Portrait Photography Tips: The World is Your Free Backdrop

The World is Your Free Backdrop

As you make your way through your daily routine, make small changes in your habits — instead of rushing through to get from point A to point B, slow down and take a look at the world as possible backdrop for your next portrait session.  Whether it’s a distressed barn with grey weathered wood or a tiled mosaic wall in the middle of a city, there’s plenty around for you to experiment with.

Although you want the focus to be on your subject, a great background (or lack of one entirely) can add emotion, depth, and feeling.  Once you have your location nailed down, it might help your subject to understand the feeling you want to capture.
Sometimes bold colors deter people. If this is you, look beyond the color and pay attention to the texture of a potential background.  An eye sore to most, like a rusty chain link fence with barbed wire for example, can create an amazing, eye catching contrast when shooting in black and white.  Learn more about contrast in The Art of Black and White Photography.

Use Angles to Your Advantage

Ditch the tripod.  Get your subject out of center of the photo.  And angle your camera!  It’s ok if portraits aren’t straight on.   In fact, you can create compelling composition by simply holding your camera diagonally in your hand.  But make it dramatic!  If you just hold your camera slightly askew, your angled-framing might look accidental.  If you make bold and deliberate angles happen, you’re bound to get interesting and fun results.  In the same vein, try shooting from above the subject while they are looking up or from down very low.  Sometimes magic can’t be planned.  The best shots often come from just simple experimentation.

Stop with the Posing Already

Some people dread having their photo taken.  As soon as the camera comes out, they paste on a fake smile and all of their muscles tense up making them look unnatural and uptight.  There’s an easy way to fix this problem – don’t have them pose.  Instead, have them take you to a favorite hangout, join them during a family outing, or just follow them around for a little while.  Eventually the fear of the lens dissipates and you’ll find the subject more comfortable which inevitably means a better shot.  If you’re shooting outdoors, consider taking a course in natural lighting like Chasing the Light: Photography and the Practice of Seeing. If shooting indoors, you should most definitely become very familiar with flashes and how to use them effectively.  There are many course on indoor lighting like Lighting Asylum or What the Flash/The Evolution of Light.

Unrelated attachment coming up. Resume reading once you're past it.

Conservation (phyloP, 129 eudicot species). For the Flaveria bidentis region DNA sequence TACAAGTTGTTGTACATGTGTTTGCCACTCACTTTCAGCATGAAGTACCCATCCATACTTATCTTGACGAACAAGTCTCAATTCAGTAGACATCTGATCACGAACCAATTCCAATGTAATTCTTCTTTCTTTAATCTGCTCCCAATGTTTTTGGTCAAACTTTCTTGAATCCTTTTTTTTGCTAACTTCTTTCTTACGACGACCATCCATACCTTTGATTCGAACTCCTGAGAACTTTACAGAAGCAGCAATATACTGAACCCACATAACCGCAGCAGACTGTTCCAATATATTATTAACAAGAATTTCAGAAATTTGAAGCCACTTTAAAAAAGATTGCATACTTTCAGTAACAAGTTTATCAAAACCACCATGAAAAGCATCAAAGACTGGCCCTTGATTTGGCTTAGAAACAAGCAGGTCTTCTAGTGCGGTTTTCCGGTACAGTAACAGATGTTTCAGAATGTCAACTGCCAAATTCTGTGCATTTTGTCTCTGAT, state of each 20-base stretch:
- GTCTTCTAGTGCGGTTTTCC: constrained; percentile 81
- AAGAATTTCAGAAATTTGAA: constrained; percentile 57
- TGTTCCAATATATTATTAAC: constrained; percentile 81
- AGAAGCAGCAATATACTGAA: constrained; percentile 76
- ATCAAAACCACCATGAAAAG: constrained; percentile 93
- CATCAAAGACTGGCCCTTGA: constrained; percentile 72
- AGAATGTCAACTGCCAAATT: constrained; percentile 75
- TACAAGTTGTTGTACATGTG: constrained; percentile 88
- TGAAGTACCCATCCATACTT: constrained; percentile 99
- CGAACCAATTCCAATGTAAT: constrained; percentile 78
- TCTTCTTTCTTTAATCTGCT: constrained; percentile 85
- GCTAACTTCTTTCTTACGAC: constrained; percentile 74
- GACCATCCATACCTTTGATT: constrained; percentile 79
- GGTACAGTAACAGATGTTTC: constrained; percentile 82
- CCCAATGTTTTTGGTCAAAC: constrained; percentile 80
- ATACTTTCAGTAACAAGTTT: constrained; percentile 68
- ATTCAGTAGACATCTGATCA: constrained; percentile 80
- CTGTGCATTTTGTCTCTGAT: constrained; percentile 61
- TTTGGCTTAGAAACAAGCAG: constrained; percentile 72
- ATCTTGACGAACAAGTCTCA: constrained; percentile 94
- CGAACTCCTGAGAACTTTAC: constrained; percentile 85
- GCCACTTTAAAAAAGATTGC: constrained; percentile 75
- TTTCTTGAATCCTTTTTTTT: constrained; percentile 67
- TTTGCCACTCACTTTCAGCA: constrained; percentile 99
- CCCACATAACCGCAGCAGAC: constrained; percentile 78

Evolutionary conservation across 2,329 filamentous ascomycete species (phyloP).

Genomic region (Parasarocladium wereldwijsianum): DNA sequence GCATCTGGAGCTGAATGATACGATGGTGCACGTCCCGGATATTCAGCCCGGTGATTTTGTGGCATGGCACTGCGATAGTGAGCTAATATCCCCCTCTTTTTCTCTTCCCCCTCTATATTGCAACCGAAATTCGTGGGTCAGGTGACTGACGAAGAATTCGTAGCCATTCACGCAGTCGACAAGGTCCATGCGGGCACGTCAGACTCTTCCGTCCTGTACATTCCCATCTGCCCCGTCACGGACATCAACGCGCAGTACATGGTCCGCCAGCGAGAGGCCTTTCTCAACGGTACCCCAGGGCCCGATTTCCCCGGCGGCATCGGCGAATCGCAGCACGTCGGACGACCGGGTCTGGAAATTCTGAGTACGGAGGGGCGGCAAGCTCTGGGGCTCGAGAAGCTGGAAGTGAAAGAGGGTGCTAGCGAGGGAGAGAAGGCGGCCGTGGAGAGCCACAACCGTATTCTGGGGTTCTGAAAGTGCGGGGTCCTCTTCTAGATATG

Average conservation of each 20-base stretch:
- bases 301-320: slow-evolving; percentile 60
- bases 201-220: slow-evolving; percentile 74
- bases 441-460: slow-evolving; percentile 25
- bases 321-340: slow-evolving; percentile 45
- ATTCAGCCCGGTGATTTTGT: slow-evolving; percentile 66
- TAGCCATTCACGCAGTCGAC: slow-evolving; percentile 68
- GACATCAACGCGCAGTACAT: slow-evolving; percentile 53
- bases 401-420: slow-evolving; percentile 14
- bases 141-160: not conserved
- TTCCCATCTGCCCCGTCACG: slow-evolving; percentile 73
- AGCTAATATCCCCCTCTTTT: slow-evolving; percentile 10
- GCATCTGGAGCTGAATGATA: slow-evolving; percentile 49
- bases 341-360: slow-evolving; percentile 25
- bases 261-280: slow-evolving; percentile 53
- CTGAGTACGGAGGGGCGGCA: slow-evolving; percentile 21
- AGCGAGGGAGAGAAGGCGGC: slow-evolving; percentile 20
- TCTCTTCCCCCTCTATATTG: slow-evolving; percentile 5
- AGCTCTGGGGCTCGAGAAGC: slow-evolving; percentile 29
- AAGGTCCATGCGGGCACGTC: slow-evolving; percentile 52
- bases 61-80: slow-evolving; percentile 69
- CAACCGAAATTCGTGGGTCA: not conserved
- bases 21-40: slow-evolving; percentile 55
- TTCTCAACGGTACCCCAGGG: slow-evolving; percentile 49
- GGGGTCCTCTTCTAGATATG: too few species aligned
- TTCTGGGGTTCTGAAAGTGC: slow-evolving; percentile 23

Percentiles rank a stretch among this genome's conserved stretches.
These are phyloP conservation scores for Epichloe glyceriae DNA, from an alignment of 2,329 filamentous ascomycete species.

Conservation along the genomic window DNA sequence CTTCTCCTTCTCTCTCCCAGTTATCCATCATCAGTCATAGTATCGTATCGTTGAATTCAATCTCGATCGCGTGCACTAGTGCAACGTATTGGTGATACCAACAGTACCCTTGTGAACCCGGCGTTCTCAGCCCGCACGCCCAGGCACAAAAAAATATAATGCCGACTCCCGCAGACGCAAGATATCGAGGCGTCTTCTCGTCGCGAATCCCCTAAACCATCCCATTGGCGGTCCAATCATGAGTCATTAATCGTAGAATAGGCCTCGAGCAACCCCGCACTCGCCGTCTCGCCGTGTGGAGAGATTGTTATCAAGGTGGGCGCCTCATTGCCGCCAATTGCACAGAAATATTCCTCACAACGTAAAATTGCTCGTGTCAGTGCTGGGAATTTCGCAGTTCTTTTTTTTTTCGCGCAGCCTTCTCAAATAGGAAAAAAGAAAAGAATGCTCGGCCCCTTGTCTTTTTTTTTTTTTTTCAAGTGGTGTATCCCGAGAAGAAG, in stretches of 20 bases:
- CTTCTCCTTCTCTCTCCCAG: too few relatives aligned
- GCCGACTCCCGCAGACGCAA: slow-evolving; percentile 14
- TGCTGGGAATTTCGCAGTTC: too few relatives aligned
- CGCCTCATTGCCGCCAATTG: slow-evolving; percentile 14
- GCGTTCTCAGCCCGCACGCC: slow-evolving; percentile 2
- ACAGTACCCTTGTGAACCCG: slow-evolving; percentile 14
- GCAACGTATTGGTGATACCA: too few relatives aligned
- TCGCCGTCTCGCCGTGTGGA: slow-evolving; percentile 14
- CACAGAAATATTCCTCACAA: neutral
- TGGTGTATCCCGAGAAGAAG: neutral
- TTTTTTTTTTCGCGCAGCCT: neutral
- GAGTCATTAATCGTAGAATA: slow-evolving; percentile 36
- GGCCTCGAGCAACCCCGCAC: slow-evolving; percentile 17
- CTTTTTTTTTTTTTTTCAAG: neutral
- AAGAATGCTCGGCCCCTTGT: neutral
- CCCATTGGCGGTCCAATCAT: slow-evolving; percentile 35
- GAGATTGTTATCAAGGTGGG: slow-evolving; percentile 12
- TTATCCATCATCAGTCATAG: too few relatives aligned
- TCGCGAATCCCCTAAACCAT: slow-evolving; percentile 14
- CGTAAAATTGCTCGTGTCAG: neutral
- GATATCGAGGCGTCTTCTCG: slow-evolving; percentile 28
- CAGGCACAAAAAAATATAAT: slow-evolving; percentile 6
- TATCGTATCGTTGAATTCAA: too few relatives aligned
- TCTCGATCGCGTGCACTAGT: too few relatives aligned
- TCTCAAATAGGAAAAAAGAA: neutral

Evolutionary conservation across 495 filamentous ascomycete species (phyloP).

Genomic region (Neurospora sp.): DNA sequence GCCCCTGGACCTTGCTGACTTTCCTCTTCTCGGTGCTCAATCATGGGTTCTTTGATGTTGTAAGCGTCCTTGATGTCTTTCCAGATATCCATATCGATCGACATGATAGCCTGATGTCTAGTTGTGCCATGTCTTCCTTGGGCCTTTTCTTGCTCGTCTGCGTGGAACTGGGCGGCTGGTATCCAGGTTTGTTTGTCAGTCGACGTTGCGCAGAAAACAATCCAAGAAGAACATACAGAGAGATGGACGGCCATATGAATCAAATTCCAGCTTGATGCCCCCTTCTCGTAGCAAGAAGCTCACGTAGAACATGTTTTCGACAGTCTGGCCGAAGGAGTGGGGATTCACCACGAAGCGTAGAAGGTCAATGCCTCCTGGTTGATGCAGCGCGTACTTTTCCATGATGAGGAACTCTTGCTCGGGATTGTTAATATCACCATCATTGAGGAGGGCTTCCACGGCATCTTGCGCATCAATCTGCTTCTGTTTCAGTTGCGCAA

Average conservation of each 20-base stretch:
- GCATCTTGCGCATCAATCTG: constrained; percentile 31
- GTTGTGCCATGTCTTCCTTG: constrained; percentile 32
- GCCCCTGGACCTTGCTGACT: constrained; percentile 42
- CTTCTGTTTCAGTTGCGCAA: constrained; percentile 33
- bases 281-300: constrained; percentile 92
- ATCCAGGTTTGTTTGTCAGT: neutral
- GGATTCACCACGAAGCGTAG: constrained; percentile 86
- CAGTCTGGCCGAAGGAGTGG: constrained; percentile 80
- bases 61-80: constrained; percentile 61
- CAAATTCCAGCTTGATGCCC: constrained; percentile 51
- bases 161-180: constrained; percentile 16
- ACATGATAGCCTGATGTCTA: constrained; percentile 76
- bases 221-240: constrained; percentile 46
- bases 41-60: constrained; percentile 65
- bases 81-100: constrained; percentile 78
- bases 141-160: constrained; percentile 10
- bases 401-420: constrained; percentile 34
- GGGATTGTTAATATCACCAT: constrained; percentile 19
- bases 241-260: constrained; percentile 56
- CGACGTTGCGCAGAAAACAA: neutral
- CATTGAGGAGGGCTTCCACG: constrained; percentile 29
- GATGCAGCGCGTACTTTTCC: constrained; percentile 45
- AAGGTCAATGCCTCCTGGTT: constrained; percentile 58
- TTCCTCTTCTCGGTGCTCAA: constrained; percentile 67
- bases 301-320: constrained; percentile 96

Give Them Props

What do I do with my hands?  This is a question many portrait photographers will get asked over and over again.  Make your subject feel comfortable by giving them something to do!  Not only will they find themselves distracted with a task, you might end up with some fun and unexpected results.  Whether it’s simply blowing a bubble, playing with a sparkler, or flying a paper airplane, a prop can add a lot of personality to a portrait.  Just make sure the prop is something that is visually exciting.  Having them hold a phone and asking them to text their friends might not be that compelling of a shot.  Keep it fun and interesting!

Editing is Your Friend

The light wasn’t perfect?  Makeup wore off?  Unexpected shadows?  These things happen to the best of the best.  You don’t want to throw out a perfectly good facial expression because there is a stray hair that is sitting awkwardly on your subject’s nose.  If you know how to use your tools in editing, these problems become little nuisances that can easily be fixed.  As you get to know your camera, you should be spending the same amount of time getting to know your editing tools.  Courses like Photoshop and Lightroom for Photographers are free and will save your sanity!